access is best utilized as a temporary means to continue contact while abuse allegations are being investigated or an abusive parent
is participating in counseling or treatment.
In lower risk cases, access may be privately supervised by trusted relatives, friends or adult babysitters. In higher risk cases, access should be professionally supervised by a psychologist, social worker, or through a supervised access centre. The abused spouse must have confidence in the access supervisor and should have a reasonable veto power. The abused spouse should never be the access supervisor as it puts her at risk.
While fully supervised access is rare, it is more common for Courts to order access exchanges to be facilitated or supervised. In decreasing order of safety to the abused spouse, the options are: (a) third party access exchanges where the children are picked up and dropped off through a third party so that the parents have no direct contact; (b) access exchanges supervised by a third party; (c) access exchanges by the parents in a public place; and (d) curbside pickup and drop-off, where one parent remains in his or her vehicle and the other at the front door. Curbside pickup/drop-off should only be utilized in low risk situations where the abusive spouse is likely to comply with the provision.
Public access exchanges are not without risk. In December 1999 an Ontario woman was shot and killed in front of her children by her estranged husband during an access exchange in a hotel parking lot. Her request for a police escort had been refused.
Courts terminate access only in the most extreme cases of family violence (fifteen percent of family violence cases in one study) . Typical reasons for terminating access include: (1) if the abuse is directed at the child as well as the spouse; (2) access is not benefiting the child; or (3) the abuse affects the mother's ability to care for the children. Access is seldom denied on the basis of the need to ensure the abused parent's safety or well-being. Given the current state of the law, the vast majority of abused parents will have to find a way to cope with the abusive spouse having ongoing access visits with the children.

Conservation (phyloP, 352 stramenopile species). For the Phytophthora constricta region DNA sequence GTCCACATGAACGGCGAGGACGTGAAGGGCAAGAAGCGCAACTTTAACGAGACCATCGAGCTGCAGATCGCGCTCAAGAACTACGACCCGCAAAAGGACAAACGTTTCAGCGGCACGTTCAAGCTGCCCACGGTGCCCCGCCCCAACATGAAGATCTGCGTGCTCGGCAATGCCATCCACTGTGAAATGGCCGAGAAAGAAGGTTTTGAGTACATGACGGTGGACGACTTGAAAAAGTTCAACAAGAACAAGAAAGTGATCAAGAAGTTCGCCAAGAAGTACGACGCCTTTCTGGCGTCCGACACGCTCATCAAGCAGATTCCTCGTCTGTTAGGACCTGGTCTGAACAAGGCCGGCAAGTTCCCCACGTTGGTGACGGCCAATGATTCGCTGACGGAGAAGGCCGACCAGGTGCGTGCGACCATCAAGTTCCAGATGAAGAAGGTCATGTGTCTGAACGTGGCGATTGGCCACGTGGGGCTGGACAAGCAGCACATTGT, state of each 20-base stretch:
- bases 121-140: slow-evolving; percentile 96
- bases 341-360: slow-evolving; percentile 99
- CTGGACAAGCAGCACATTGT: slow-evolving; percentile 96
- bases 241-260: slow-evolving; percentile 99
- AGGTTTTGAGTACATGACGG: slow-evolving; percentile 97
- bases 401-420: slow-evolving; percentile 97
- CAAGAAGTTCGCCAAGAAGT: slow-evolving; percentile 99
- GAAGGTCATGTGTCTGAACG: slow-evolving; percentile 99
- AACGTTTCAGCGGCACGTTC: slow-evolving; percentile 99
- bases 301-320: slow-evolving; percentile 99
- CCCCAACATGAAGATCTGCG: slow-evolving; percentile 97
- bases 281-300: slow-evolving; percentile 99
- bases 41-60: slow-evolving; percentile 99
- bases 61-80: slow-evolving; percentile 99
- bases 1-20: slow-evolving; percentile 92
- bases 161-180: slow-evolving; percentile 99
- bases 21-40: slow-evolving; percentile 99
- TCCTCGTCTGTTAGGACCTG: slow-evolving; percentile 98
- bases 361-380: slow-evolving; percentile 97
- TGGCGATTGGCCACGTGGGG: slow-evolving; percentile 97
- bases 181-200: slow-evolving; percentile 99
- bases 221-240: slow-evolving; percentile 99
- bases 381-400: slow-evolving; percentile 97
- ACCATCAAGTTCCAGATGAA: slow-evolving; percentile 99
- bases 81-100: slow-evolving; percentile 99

Child Protection Services
Exposure to family violence is now considered a child protection issue. Paradoxically, family law proceedings may award unsupervised access to a father who has abused the children's mother, while child protection authorities advise the mother that she may be unsuited to parent her children if she cannot protect them from witnessing abuse.
Generally, child protection services will not intervene (or will take a passive approach) if the abused parent is taking adequate steps to protect the children. It is clear that child protection workers are reluctant to apprehend children on grounds of exposure to family violence. Substantiated cases of exposure to family violence only resulted in a change of residence for the children involved in four percent of cases and half of these (two percent) were informal kinship care placements.